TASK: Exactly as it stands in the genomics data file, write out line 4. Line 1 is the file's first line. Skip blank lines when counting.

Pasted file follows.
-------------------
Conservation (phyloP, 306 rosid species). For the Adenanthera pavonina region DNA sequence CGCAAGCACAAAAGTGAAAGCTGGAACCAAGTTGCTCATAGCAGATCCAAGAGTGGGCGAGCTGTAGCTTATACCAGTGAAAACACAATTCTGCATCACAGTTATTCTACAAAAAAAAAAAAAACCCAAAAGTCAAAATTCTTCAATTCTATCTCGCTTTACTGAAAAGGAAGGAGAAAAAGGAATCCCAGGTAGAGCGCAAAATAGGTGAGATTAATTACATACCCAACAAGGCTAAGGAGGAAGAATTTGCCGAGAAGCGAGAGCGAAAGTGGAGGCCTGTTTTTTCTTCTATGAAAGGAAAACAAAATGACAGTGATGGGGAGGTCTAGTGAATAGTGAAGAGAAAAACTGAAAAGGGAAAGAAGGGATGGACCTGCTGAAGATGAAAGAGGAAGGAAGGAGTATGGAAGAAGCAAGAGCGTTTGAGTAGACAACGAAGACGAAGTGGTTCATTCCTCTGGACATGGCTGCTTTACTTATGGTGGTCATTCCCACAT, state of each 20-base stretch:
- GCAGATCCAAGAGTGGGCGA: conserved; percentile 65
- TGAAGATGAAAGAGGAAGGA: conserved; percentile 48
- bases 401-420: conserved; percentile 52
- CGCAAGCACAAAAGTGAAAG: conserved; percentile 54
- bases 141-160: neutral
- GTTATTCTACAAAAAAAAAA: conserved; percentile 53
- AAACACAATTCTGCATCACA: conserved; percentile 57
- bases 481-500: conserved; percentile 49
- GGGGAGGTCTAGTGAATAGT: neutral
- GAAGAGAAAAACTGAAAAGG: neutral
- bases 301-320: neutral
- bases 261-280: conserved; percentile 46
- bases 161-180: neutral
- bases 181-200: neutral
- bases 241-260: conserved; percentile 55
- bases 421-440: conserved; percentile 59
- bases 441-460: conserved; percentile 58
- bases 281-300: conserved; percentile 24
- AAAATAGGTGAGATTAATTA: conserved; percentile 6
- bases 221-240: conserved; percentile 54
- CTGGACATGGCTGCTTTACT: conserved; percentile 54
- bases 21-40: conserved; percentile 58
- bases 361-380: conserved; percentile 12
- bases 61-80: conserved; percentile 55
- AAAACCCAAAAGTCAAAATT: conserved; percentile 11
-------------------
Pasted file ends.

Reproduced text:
- bases 401-420: conserved; percentile 52